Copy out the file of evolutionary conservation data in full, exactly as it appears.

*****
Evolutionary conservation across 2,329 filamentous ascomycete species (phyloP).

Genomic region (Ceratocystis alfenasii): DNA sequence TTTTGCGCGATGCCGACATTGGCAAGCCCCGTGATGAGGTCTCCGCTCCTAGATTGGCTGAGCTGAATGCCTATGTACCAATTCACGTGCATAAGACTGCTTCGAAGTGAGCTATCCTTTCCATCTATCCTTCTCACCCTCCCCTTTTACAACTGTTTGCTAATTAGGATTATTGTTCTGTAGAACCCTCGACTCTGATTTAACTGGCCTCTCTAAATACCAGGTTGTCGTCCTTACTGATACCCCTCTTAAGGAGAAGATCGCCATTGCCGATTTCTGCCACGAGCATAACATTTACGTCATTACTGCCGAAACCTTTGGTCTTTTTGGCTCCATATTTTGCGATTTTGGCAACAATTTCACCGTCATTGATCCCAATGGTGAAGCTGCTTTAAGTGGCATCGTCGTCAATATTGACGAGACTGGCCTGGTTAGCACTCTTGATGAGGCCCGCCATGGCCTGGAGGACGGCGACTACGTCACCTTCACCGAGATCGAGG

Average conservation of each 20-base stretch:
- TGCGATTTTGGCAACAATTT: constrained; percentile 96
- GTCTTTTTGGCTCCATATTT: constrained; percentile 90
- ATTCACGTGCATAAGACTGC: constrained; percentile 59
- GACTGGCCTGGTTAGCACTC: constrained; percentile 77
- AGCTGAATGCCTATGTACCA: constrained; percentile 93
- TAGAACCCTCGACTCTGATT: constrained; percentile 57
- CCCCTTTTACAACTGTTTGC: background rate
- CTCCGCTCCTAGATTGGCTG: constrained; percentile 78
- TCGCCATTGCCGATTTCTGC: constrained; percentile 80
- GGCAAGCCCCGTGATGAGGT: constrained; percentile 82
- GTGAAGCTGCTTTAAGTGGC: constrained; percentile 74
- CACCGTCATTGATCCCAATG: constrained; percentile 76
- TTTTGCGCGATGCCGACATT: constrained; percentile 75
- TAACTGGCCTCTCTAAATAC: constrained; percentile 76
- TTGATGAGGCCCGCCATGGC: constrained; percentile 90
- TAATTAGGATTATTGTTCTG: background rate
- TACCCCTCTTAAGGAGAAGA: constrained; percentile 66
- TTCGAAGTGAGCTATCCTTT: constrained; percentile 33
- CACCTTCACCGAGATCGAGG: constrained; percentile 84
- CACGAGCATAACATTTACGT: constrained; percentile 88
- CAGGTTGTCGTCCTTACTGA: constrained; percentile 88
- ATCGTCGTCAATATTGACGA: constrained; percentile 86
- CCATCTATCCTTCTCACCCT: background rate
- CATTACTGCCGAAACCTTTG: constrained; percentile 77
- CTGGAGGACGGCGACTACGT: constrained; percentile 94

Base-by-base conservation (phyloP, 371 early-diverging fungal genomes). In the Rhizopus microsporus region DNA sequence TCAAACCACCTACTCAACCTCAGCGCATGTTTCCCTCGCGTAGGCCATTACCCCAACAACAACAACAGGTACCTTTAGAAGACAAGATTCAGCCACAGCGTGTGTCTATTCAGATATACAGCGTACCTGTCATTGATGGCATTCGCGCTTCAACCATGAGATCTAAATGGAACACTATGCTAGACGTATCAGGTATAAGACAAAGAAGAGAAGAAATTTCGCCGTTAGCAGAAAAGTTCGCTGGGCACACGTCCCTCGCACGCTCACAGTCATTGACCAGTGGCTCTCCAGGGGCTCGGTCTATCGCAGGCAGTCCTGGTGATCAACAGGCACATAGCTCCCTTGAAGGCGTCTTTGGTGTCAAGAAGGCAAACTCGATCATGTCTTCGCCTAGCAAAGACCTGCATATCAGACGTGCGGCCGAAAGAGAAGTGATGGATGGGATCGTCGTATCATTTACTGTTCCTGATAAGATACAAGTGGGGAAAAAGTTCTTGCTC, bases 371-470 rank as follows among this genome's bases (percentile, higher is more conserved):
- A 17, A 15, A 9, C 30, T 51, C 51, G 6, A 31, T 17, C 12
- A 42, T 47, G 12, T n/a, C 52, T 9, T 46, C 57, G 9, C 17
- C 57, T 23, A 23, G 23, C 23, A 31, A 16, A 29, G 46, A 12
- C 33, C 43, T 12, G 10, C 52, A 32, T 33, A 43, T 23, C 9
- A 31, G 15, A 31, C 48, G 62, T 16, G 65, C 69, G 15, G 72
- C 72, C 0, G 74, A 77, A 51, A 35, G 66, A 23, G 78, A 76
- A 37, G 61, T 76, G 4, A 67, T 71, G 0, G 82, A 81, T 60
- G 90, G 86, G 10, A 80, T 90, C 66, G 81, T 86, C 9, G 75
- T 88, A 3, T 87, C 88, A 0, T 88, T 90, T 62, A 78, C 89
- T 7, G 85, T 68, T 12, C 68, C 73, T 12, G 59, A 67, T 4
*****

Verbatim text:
Evolutionary conservation across 2,329 filamentous ascomycete species (phyloP).

Genomic region (Ceratocystis alfenasii): DNA sequence TTTTGCGCGATGCCGACATTGGCAAGCCCCGTGATGAGGTCTCCGCTCCTAGATTGGCTGAGCTGAATGCCTATGTACCAATTCACGTGCATAAGACTGCTTCGAAGTGAGCTATCCTTTCCATCTATCCTTCTCACCCTCCCCTTTTACAACTGTTTGCTAATTAGGATTATTGTTCTGTAGAACCCTCGACTCTGATTTAACTGGCCTCTCTAAATACCAGGTTGTCGTCCTTACTGATACCCCTCTTAAGGAGAAGATCGCCATTGCCGATTTCTGCCACGAGCATAACATTTACGTCATTACTGCCGAAACCTTTGGTCTTTTTGGCTCCATATTTTGCGATTTTGGCAACAATTTCACCGTCATTGATCCCAATGGTGAAGCTGCTTTAAGTGGCATCGTCGTCAATATTGACGAGACTGGCCTGGTTAGCACTCTTGATGAGGCCCGCCATGGCCTGGAGGACGGCGACTACGTCACCTTCACCGAGATCGAGG

Average conservation of each 20-base stretch:
- TGCGATTTTGGCAACAATTT: constrained; percentile 96
- GTCTTTTTGGCTCCATATTT: constrained; percentile 90
- ATTCACGTGCATAAGACTGC: constrained; percentile 59
- GACTGGCCTGGTTAGCACTC: constrained; percentile 77
- AGCTGAATGCCTATGTACCA: constrained; percentile 93
- TAGAACCCTCGACTCTGATT: constrained; percentile 57
- CCCCTTTTACAACTGTTTGC: background rate
- CTCCGCTCCTAGATTGGCTG: constrained; percentile 78
- TCGCCATTGCCGATTTCTGC: constrained; percentile 80
- GGCAAGCCCCGTGATGAGGT: constrained; percentile 82
- GTGAAGCTGCTTTAAGTGGC: constrained; percentile 74
- CACCGTCATTGATCCCAATG: constrained; percentile 76
- TTTTGCGCGATGCCGACATT: constrained; percentile 75
- TAACTGGCCTCTCTAAATAC: constrained; percentile 76
- TTGATGAGGCCCGCCATGGC: constrained; percentile 90
- TAATTAGGATTATTGTTCTG: background rate
- TACCCCTCTTAAGGAGAAGA: constrained; percentile 66
- TTCGAAGTGAGCTATCCTTT: constrained; percentile 33
- CACCTTCACCGAGATCGAGG: constrained; percentile 84
- CACGAGCATAACATTTACGT: constrained; percentile 88
- CAGGTTGTCGTCCTTACTGA: constrained; percentile 88
- ATCGTCGTCAATATTGACGA: constrained; percentile 86
- CCATCTATCCTTCTCACCCT: background rate
- CATTACTGCCGAAACCTTTG: constrained; percentile 77
- CTGGAGGACGGCGACTACGT: constrained; percentile 94

Base-by-base conservation (phyloP, 371 early-diverging fungal genomes). In the Rhizopus microsporus region DNA sequence TCAAACCACCTACTCAACCTCAGCGCATGTTTCCCTCGCGTAGGCCATTACCCCAACAACAACAACAGGTACCTTTAGAAGACAAGATTCAGCCACAGCGTGTGTCTATTCAGATATACAGCGTACCTGTCATTGATGGCATTCGCGCTTCAACCATGAGATCTAAATGGAACACTATGCTAGACGTATCAGGTATAAGACAAAGAAGAGAAGAAATTTCGCCGTTAGCAGAAAAGTTCGCTGGGCACACGTCCCTCGCACGCTCACAGTCATTGACCAGTGGCTCTCCAGGGGCTCGGTCTATCGCAGGCAGTCCTGGTGATCAACAGGCACATAGCTCCCTTGAAGGCGTCTTTGGTGTCAAGAAGGCAAACTCGATCATGTCTTCGCCTAGCAAAGACCTGCATATCAGACGTGCGGCCGAAAGAGAAGTGATGGATGGGATCGTCGTATCATTTACTGTTCCTGATAAGATACAAGTGGGGAAAAAGTTCTTGCTC, bases 371-470 rank as follows among this genome's bases (percentile, higher is more conserved):
- A 17, A 15, A 9, C 30, T 51, C 51, G 6, A 31, T 17, C 12
- A 42, T 47, G 12, T n/a, C 52, T 9, T 46, C 57, G 9, C 17
- C 57, T 23, A 23, G 23, C 23, A 31, A 16, A 29, G 46, A 12
- C 33, C 43, T 12, G 10, C 52, A 32, T 33, A 43, T 23, C 9
- A 31, G 15, A 31, C 48, G 62, T 16, G 65, C 69, G 15, G 72
- C 72, C 0, G 74, A 77, A 51, A 35, G 66, A 23, G 78, A 76
- A 37, G 61, T 76, G 4, A 67, T 71, G 0, G 82, A 81, T 60
- G 90, G 86, G 10, A 80, T 90, C 66, G 81, T 86, C 9, G 75
- T 88, A 3, T 87, C 88, A 0, T 88, T 90, T 62, A 78, C 89
- T 7, G 85, T 68, T 12, C 68, C 73, T 12, G 59, A 67, T 4